Trinity 20 Sermon, 2016
Rev. Benjamin Tyler Holt
“Many are called, but few are chosen” (Matthew 22:14).
If we take that at face value, we’ll get it wrong and miss the point (the grace, the mercy!) that Jesus has in mind.
Here, “many” means “all” and “few” means “not all.”
It’s a Semitic idiom, that’s what it means: all are called, not all are chosen. But, over time, words take on the meaning that’s applied to them. So, for example: If you are “disinterested” in something, what are you?
“Disinterested” means “unbiased” not “uninterested,” but because people use the word incorrectly, it has taken on that meaning.
Have you heard of the phrase: “Blood is thicker than water”? What does that mean?
Would you be surprised to hear that it actually refers to friendships being stronger than family relationships?
In the saying, blood refers to the blood of a covenant that friends choose to enter into. Water refers to the bag of waters that often breaks when a woman goes into labor. How many of you have friends that are closer to you than some family members? That’s what the saying means. But since people use it and mean the opposite, that’s how the phrase is understood.
In today’s gospel lesson, “many” means “all” and “few” means “not all,” and we can compare this to a gardener and a chef.
How many tomatoes will a gardener pick? We can very easily say “many,” right? But no gardener intentionally leaves perfect, ripe tomatoes behind. So while it’s true that a gardener will pick “many” tomatoes, we also understand that a gardener intends to pick them “all.”
Sometimes, many means all.
And so it is with God’s invitation to salvation. Many are invited, and you can rest assured that that means you, because, here, many means all.
Now, a chef will take those same tomatoes and single out the choice few for the feast and cast the others aside where there’s weeping and gnashing of teeth.
The choice ingredients are the ones we use.
No one eats the green and black potato chip at the bottom of the bag. Actually, my wife does, and it grosses me out every time.
And if an apple has a mushy bruise or a rotten hole, you cut it away and use the rest.
So it is with God’s election. All are called. All are invited. God desires all to be saved. But few are chosen. That is, not all rejoice in the truth.
Many are called to the wedding feast of the Lamb.
That is, all are called.
But only a choice few are present for the feast.
The last verse of today’s Gospel lesson—“Many are called, but few are chosen”—helps us understand the parable that Jesus speaks:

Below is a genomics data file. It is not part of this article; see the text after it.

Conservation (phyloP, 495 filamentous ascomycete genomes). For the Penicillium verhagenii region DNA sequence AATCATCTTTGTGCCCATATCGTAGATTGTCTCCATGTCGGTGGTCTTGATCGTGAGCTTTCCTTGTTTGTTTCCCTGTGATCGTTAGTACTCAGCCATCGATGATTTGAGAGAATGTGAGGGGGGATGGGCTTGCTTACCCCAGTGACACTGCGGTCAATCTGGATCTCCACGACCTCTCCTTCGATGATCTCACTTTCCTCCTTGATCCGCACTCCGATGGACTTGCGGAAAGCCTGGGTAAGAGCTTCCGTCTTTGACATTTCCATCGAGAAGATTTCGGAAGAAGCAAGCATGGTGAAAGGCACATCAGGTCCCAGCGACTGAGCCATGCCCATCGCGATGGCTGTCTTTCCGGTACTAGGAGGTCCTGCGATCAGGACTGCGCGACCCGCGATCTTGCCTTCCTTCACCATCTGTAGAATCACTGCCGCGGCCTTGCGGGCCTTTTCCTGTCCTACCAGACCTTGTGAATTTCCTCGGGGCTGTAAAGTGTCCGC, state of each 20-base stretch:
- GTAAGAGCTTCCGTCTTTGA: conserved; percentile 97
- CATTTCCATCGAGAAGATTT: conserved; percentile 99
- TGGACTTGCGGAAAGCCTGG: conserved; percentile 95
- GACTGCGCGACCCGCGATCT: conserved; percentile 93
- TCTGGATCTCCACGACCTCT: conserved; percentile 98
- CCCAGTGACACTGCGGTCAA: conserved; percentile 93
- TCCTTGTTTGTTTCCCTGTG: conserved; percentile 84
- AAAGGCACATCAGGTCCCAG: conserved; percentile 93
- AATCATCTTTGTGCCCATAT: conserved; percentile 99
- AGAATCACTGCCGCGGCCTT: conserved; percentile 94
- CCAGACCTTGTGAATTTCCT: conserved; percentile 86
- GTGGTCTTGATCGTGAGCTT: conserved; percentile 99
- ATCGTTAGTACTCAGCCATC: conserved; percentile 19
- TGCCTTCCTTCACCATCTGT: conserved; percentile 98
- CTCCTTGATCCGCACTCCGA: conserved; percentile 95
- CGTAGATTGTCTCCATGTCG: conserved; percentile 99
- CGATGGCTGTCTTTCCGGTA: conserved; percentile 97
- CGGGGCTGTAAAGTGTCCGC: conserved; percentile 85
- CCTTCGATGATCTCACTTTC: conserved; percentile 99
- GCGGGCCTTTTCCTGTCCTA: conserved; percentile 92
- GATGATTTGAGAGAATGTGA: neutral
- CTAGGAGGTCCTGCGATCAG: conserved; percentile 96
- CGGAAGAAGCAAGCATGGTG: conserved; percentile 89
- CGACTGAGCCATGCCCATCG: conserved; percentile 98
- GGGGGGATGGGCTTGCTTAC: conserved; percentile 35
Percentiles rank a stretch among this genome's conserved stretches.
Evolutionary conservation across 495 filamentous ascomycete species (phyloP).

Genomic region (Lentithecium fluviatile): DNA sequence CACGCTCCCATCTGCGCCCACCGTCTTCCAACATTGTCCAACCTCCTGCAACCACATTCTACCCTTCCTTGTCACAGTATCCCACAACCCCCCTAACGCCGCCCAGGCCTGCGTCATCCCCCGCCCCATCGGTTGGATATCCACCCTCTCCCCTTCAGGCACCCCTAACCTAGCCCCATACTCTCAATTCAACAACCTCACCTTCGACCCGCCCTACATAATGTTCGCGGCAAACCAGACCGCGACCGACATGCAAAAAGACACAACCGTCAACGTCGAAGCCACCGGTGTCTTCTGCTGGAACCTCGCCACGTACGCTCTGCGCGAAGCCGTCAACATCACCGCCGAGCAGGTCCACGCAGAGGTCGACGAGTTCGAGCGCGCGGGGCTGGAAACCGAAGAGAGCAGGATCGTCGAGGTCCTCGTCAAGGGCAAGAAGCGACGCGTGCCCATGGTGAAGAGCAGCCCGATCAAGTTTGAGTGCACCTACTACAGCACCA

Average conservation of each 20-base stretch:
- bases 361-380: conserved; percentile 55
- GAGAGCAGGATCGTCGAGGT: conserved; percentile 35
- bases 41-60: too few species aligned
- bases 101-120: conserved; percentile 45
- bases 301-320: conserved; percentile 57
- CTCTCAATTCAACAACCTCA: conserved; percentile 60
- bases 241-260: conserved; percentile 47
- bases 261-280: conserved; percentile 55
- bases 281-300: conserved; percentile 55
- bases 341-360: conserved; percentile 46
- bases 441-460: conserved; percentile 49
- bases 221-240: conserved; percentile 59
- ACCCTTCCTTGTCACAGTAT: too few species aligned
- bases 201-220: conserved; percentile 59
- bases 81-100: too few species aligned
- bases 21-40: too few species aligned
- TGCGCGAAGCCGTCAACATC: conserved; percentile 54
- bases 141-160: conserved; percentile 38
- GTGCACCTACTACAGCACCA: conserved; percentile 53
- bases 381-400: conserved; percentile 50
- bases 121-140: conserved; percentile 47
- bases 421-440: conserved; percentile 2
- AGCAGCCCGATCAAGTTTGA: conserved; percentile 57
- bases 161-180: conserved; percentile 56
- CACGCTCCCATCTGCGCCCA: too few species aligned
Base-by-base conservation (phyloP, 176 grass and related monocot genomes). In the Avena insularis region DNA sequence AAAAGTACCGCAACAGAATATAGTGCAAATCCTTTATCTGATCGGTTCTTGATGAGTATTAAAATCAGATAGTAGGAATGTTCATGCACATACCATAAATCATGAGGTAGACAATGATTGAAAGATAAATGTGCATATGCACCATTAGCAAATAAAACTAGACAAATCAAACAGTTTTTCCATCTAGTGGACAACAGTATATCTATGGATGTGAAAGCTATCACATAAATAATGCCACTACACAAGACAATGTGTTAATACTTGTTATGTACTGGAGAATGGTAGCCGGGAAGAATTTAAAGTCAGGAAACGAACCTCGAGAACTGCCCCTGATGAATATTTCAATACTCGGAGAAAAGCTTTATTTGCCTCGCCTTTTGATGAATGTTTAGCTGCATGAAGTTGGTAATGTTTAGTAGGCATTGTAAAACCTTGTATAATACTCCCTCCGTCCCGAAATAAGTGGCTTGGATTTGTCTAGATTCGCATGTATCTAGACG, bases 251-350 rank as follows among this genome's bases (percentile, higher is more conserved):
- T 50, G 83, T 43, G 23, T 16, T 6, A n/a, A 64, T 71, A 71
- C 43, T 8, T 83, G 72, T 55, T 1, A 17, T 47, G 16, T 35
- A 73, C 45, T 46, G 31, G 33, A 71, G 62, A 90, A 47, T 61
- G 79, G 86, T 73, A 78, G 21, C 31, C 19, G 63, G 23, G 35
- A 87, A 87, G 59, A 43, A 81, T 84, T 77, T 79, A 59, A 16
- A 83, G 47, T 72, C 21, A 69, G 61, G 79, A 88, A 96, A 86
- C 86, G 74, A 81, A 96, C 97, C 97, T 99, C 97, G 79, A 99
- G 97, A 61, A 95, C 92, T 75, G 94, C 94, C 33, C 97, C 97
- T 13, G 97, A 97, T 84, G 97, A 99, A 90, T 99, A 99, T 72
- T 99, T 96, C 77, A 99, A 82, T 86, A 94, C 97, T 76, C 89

“The kingdom of heaven may be compared to a king who gave a wedding feast for his son, and sent his servants to call those who were invited to the wedding feast, but they would not come” (Matthew 22:2-3).
In the history of the Church, the Jews were singled out as God’s peculiar people. He cut a covenant with them and loved them. And would have gathered them together as a hen gathers her own, but they would not (cf. Matthew 23:37).
Nevertheless, God is persistent in His call to save.
“Again he sent other servants, saying, ‘Tell those who are invited, “See, I have prepared my dinner, my oxen and my fat calves have been slaughtered, and everything is ready. Come to the wedding feast.”’ But they paid no attention and went off, one to his farm, another to his business, while the rest seized his servants, treated them shamefully, and killed them” (Matthew 22:4-6).
In a parable, this kind of description is hyperbole. It’s an intentional overstatement of things to emphasize your point.
If someone spurns your invitation, you don’t kill them and burn their city. No one does that! If you’re invited to a party you don’t want to go to, you don’t kill the mailman who delivered the invitation. No one does that!
Jesus’ point is, the prophets were treated like that. They brought the message, the message was rejected, and the messengers were beaten, stoned, and killed.
In His lament over Jerusalem, Jesus describes the city as one “that kills the prophets and stones those who are sent to it” (Matthew 23:37).
St. Stephen, likewise, is stoned to death. Jesus’ disciples were treated this way, too.
In the parable, in response to this, “The king [became] angry, and he sent his troops and destroyed those murderers and burned their city” (Matthew 22:7).
If you follow Jesus’ parable as a description of the Jews, in the history of the Church, then you know that Jesus is talking about the judgment and destruction of Jerusalem. Six centuries before Christ, and the same century as Christ, Jerusalem is judged and destroyed.
Now, we usually talk about judgment and God’s wrath only in terms of eschatology, the end times. But Jesus makes it quite clear that God, who invited to salvation the Jews who so routinely rejected the invite, God destroyed those murderers and burned their city.